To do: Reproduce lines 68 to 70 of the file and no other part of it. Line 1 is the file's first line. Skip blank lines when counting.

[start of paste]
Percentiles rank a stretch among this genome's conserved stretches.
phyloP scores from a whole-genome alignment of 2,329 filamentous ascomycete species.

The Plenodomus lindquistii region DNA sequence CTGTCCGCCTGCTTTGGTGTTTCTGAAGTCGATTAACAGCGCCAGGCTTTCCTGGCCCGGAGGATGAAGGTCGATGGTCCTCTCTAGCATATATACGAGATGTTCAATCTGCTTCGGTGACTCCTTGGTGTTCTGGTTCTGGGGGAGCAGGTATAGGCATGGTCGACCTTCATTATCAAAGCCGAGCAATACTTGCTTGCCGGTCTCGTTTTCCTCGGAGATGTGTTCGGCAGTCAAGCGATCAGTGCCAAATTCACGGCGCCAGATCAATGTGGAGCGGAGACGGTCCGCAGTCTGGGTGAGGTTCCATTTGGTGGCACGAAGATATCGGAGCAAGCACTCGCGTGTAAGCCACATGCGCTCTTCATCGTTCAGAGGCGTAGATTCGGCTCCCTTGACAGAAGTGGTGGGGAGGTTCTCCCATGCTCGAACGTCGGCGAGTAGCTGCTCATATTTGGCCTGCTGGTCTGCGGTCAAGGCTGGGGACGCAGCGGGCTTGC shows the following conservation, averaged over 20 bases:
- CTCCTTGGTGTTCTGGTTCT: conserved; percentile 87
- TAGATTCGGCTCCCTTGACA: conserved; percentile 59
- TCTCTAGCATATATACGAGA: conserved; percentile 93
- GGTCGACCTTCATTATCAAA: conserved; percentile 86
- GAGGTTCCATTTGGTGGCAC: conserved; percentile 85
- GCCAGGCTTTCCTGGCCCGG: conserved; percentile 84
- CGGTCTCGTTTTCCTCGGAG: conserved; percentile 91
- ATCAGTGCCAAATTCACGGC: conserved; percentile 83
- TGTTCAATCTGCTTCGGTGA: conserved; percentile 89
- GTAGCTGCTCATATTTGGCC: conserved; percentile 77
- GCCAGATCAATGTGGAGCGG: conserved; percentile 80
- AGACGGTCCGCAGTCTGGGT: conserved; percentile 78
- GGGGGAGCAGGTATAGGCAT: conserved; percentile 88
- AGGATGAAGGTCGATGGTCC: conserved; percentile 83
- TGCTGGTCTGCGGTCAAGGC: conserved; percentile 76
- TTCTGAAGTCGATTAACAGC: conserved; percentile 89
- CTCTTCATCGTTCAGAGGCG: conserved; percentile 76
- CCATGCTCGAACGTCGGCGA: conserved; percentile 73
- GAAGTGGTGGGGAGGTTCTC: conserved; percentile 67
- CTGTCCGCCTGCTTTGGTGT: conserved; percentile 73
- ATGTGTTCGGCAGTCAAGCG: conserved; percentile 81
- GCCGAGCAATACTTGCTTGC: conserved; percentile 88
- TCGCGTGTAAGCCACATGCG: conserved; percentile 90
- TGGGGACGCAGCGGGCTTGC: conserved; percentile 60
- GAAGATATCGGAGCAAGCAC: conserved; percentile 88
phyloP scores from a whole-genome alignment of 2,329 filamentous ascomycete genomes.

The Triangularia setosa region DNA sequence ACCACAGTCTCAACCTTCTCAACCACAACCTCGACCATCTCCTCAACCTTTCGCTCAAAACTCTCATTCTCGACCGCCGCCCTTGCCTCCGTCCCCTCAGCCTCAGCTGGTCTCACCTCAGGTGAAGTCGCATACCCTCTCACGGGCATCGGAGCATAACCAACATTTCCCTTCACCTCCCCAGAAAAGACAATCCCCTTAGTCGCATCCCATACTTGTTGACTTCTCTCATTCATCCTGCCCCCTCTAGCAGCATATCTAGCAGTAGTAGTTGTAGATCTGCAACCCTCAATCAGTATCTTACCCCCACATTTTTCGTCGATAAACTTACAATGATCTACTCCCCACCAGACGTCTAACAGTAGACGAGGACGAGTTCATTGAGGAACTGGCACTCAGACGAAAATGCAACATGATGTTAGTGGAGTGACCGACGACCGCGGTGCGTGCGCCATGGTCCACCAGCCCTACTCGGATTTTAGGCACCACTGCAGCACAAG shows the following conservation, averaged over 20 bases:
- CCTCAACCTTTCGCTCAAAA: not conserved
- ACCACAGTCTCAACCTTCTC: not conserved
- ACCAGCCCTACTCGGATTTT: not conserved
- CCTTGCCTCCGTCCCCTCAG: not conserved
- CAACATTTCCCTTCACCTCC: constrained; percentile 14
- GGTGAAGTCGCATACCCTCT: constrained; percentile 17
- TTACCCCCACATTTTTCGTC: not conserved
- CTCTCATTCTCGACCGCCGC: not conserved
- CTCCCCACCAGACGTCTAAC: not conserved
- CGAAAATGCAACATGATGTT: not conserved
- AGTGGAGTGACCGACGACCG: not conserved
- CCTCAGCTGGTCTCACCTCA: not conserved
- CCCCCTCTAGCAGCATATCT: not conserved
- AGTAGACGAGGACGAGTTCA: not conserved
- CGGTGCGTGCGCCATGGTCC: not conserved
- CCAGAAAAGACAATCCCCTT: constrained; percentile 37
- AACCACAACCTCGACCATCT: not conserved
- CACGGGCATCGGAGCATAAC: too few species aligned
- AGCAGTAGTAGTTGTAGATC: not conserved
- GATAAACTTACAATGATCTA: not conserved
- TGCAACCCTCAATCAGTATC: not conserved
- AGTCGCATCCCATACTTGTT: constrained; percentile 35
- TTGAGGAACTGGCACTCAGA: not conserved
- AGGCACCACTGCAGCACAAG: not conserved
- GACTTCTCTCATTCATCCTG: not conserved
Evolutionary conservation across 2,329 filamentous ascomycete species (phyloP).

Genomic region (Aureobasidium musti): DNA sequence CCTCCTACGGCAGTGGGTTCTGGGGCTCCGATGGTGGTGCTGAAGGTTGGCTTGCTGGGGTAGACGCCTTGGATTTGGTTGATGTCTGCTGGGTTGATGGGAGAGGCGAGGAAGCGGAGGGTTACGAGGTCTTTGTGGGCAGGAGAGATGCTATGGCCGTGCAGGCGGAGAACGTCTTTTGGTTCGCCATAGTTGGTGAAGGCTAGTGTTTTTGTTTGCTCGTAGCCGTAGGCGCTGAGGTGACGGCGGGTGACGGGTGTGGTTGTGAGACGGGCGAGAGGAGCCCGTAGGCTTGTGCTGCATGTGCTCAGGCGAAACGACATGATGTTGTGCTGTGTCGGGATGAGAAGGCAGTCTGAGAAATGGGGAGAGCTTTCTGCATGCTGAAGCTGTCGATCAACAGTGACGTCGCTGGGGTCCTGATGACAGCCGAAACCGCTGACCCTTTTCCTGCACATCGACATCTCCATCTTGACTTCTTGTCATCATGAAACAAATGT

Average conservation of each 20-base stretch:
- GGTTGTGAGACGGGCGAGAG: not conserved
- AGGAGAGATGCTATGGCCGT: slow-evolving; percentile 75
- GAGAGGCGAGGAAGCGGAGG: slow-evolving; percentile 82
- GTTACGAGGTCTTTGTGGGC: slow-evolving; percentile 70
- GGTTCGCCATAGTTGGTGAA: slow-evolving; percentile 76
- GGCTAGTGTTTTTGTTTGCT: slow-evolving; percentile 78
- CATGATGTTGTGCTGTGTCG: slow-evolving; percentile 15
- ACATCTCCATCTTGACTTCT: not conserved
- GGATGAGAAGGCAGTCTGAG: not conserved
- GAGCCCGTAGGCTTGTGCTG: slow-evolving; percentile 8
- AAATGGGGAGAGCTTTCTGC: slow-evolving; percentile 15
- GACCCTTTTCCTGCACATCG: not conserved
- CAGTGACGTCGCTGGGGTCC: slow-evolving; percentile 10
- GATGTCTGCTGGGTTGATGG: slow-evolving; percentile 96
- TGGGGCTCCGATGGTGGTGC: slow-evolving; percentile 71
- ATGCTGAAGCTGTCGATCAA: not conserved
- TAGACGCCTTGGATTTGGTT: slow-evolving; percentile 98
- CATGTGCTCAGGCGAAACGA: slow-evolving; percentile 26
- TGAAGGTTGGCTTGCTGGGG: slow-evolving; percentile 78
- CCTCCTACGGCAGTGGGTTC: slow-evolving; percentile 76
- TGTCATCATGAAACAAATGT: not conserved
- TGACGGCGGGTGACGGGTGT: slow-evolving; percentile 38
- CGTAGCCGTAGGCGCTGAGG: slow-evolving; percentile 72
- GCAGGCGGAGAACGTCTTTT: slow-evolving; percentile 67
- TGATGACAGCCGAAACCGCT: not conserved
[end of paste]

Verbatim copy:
- GAGCCCGTAGGCTTGTGCTG: slow-evolving; percentile 8
- AAATGGGGAGAGCTTTCTGC: slow-evolving; percentile 15
- GACCCTTTTCCTGCACATCG: not conserved